d/dt[(d/dt)
2
] = (d/dt)(d
2
/dt
2
)
} }
=
2
1
2
1
] [ }] ) {( [
2
2
2
o
o
o o
o d dt
dt
d
t
t
dt
d
dt
d
10/10/06 EE543 Lecture 1 (Ranade) 65
}
} }
o
o
= =
o
o
o
t
= e e e e
o
t
= e e
2
1
2 t t 1 t t
2
1
2 t
1 t
dt
d
d ] Pe Pm [
H
f
 ) syn (  ) syn (
d ] Pe Pm [
H
f
dt }] ) syn {( [
2 2
2
} }
=
2
1
2
1
] [ }] ) {( [
2
2
2
o
o
o o
o d dt
dt
d
t
t
dt
d
dt
d
First swing stabilityEqual Area Criterion
Basic Principle
10/10/06 EE543 Lecture 1 (Ranade) 66
}
o
o
= =
o
t
= e e e e
2
1
2 t t 1 t t
d ] Pe Pm [
H
f
 ) syn (  ) syn (
2 2
If (t1 )= (t2)
0
2
1
=
}
Pe]d [Pm
First swing stabilityEqual Area Criterion
Basic Principle
10/10/06 EE543 Lecture 1 (Ranade) 67
First swing stabilityEqual Area Criterion
Basic Principle
}
o
o
= =
o
t
= e e e e
2
1
2 t t 1 t t
d ] Pe Pm [
H
f
 ) syn (  ) syn (
2 2
Relates to changes in KE
If change in KE can be recovered 1 machineinfinite bus
system will be stable
10/10/06 EE543 Lecture 1 (Ranade) 68
First swing stabilityEqual Area Criterion
Basic Principle
Pm
Pe
P
o
A
Pm1
C
E
2
0 Pe]d 1 [Pm Pe]d 1 [Pm
1
x
x
0
= +
} }
x
x
10/10/06 EE543 Lecture 1 (Ranade) 69
First swing stabilityEqual Area Criterion
Application
1. Establish initial conditions
2. Define sequence of events and network
for each event
3. Develop Power angle curves
4. Apply EAC
10/10/06 EE543 Lecture 1 (Ranade) 70
First swing stabilityEqual Area Criterion
Example 1
Stability under small change in mechanical power
jXL
+
E/
Pe
jXd
V/0
Pm
S
Xd`=0.2
XL=0.2 pu.
V
1 :=
S 0.5 e
j acos 0.8 ( )
:= S 0.4 0.3i + = pu
I
S
V
\


.
:= I 0.4 0.3i =
E' V
1 :=
S 0.5 e
j acos 0.8 ( )
:= S 0.4 0.3i + = pu
I
S
V
\


.
:= I 0.4 0.3i =
E' V
( )
(
(
]
d
(
(
(
(
0
Find o
2
( )
9.77 deg =
ox asin
Pm1
Pmax

\


.
:=
ox 8.949 deg =
Remember
o
0
8.13 deg :=
EAC
Equal Area CriterionSmall change in mechanical power
10/10/06 EE543 Lecture 1 (Ranade) 77
Equal Area Criterion
Example 2Fault
1
2
3
The infinite bus receives 1 pu real power at 0.95 power
factor lagging
A fault at bus 3 is cleared by opening lines from 13 and 23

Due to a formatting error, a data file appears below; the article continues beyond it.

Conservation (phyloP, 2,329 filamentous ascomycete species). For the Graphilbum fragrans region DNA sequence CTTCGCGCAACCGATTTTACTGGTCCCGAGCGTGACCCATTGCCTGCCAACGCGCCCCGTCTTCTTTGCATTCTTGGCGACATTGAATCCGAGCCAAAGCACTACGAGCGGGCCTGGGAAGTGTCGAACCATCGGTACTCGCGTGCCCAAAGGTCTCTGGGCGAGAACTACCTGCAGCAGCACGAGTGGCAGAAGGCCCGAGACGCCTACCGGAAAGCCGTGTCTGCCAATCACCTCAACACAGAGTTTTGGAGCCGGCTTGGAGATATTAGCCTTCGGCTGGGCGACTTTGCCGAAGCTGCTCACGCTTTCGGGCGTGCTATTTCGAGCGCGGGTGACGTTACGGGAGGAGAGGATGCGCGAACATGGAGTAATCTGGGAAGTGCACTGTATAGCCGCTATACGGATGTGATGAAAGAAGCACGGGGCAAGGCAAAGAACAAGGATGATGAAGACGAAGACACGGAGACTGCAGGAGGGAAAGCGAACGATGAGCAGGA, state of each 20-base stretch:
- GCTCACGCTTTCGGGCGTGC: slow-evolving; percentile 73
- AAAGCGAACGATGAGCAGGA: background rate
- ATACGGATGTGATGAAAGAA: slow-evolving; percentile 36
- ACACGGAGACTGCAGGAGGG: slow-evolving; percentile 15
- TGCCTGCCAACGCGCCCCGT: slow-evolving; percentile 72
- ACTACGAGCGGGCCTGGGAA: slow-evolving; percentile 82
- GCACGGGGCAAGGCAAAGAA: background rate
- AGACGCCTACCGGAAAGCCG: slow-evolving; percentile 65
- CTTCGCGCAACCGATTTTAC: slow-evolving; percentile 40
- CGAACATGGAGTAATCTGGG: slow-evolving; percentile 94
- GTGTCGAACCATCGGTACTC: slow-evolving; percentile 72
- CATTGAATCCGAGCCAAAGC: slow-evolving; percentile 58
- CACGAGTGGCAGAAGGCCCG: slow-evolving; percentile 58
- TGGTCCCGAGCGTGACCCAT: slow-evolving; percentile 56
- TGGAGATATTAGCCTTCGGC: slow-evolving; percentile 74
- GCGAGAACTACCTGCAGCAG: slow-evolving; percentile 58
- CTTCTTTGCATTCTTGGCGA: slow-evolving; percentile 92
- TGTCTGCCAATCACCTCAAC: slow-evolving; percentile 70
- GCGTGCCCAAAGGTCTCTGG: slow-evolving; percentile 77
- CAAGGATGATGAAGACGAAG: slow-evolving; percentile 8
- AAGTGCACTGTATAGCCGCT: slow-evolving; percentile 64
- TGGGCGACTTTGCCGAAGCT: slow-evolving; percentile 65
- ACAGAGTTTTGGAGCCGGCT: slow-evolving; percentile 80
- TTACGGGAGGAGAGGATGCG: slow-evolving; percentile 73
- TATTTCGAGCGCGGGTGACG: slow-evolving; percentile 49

when the generator power angle Reaches 40 deg.
Is the system first swing stable?
10/10/06 EE543 Lecture 1 (Ranade) 78
Equal Area Criterion
Example 2Fault
Example 2
1
2
3
+
V

Zt
jXd` Z1
Z2
Z3
+
E`

I
I
+
Vt

S
3
2
1
10/10/06 EE543 Lecture 1 (Ranade) 79
Equal Area Criterion
Example 2Fault
Example 2
+
V

Zt
jXd` Z1
Z2
Z3
+
E`

I
I
+
Vt

S
3
2
1
Data (Resistances are zero)
Xd=0.3 Zt=j0.1 Z1=Z3=j0.2 Z2=j0.1 V=1 pu
10/10/06 EE543 Lecture 1 (Ranade) 80
Equal Area Criterion
Example 2Fault
Example 2
+
V

Zt jXd` Z1
Z2 Z3
+
E`

I
I
+
Vt

S
3
2
1
1. Initial
S=(1/0.95)/acos(0.95) I=(S/V)
*
= 1.05/18.2
o
Xeq= (Xd+Xt)+X1(X2+X3)=0.52 pu
E/ = V + jXeq I =1.28/23.95
o
10/10/06 EE543 Lecture 1 (Ranade) 81
Equal Area Criterion
Example 2Fault
2. Events
Prefault Steady State
Fault three phase fault at bus 3
Post fault Line 23 13 open
10/10/06 EE543 Lecture 1 (Ranade) 82
Equal Area Criterion
Example 2Fault
3a. Prefault Power Angle curve
+
V

Zt jXd` Z1
Z2 Z3
+
E`

I
I
+
Vt

S
3
2
1
Xeq= (Xd+Xt)+X1(X2+X3)=0.52 pu
E/ = V + jXeq I =1.28/23.95
o
V=1/0
Pe = E V sin /Xeq = 2.46 sin
Note = 23.95
o
Pe=1
10/10/06 EE543 Lecture 1 (Ranade) 83
Equal Area Criterion
Example 2Fault
3b. Duringfault Power Angle curve
+
V

Zt jXd` Z1
Z2 Z3
+
E`

I
I
+
Vt

S
3
2
1
Zth
jXd`
+
E`

I
+
Vt

1
+
Vth

Zt
Vth=0.33 V
Zth= j 0.066
10/10/06 EE543 Lecture 1 (Ranade) 84
Equal Area Criterion
Example 2Fault
3c. Duringfault Power Angle curve
Zth
jXd`
+
E`

I
+
Vt

1
+
Vth

Zt
Vth=0.33 V
Zth= j 0.066
Xd =0.2
Zt=0.2
Xeq=0.466
Pe = E V sin /Xeq = 0.915 sin
10/10/06 EE543 Lecture 1 (Ranade) 85
Equal Area Criterion